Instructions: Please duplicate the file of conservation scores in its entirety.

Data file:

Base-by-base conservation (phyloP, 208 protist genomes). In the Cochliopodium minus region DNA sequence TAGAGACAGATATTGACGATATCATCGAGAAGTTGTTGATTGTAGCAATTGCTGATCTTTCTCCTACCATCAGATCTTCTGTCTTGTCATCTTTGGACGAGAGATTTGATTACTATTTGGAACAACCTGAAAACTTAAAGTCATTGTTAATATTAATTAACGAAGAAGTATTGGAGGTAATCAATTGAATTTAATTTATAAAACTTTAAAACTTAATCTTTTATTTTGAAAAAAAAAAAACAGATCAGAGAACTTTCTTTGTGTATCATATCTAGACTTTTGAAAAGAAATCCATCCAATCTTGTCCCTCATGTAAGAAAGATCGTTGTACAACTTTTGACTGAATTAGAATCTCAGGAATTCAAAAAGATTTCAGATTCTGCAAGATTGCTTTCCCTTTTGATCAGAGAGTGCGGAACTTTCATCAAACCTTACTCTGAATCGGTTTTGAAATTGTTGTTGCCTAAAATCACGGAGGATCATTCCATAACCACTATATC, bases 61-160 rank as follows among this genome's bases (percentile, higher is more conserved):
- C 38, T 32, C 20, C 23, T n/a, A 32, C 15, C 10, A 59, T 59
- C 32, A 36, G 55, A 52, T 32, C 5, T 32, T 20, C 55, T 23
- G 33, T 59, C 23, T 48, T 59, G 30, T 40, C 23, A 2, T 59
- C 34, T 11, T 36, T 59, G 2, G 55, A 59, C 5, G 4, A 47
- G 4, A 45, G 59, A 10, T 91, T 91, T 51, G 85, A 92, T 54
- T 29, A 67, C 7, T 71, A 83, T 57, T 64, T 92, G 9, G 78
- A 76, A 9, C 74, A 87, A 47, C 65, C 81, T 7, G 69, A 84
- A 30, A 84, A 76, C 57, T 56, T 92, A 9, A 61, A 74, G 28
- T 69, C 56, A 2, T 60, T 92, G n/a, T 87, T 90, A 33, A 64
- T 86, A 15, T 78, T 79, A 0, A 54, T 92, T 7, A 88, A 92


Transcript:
Base-by-base conservation (phyloP, 208 protist genomes). In the Cochliopodium minus region DNA sequence TAGAGACAGATATTGACGATATCATCGAGAAGTTGTTGATTGTAGCAATTGCTGATCTTTCTCCTACCATCAGATCTTCTGTCTTGTCATCTTTGGACGAGAGATTTGATTACTATTTGGAACAACCTGAAAACTTAAAGTCATTGTTAATATTAATTAACGAAGAAGTATTGGAGGTAATCAATTGAATTTAATTTATAAAACTTTAAAACTTAATCTTTTATTTTGAAAAAAAAAAAACAGATCAGAGAACTTTCTTTGTGTATCATATCTAGACTTTTGAAAAGAAATCCATCCAATCTTGTCCCTCATGTAAGAAAGATCGTTGTACAACTTTTGACTGAATTAGAATCTCAGGAATTCAAAAAGATTTCAGATTCTGCAAGATTGCTTTCCCTTTTGATCAGAGAGTGCGGAACTTTCATCAAACCTTACTCTGAATCGGTTTTGAAATTGTTGTTGCCTAAAATCACGGAGGATCATTCCATAACCACTATATC, bases 61-160 rank as follows among this genome's bases (percentile, higher is more conserved):
- C 38, T 32, C 20, C 23, T n/a, A 32, C 15, C 10, A 59, T 59
- C 32, A 36, G 55, A 52, T 32, C 5, T 32, T 20, C 55, T 23
- G 33, T 59, C 23, T 48, T 59, G 30, T 40, C 23, A 2, T 59
- C 34, T 11, T 36, T 59, G 2, G 55, A 59, C 5, G 4, A 47
- G 4, A 45, G 59, A 10, T 91, T 91, T 51, G 85, A 92, T 54
- T 29, A 67, C 7, T 71, A 83, T 57, T 64, T 92, G 9, G 78
- A 76, A 9, C 74, A 87, A 47, C 65, C 81, T 7, G 69, A 84
- A 30, A 84, A 76, C 57, T 56, T 92, A 9, A 61, A 74, G 28
- T 69, C 56, A 2, T 60, T 92, G n/a, T 87, T 90, A 33, A 64
- T 86, A 15, T 78, T 79, A 0, A 54, T 92, T 7, A 88, A 92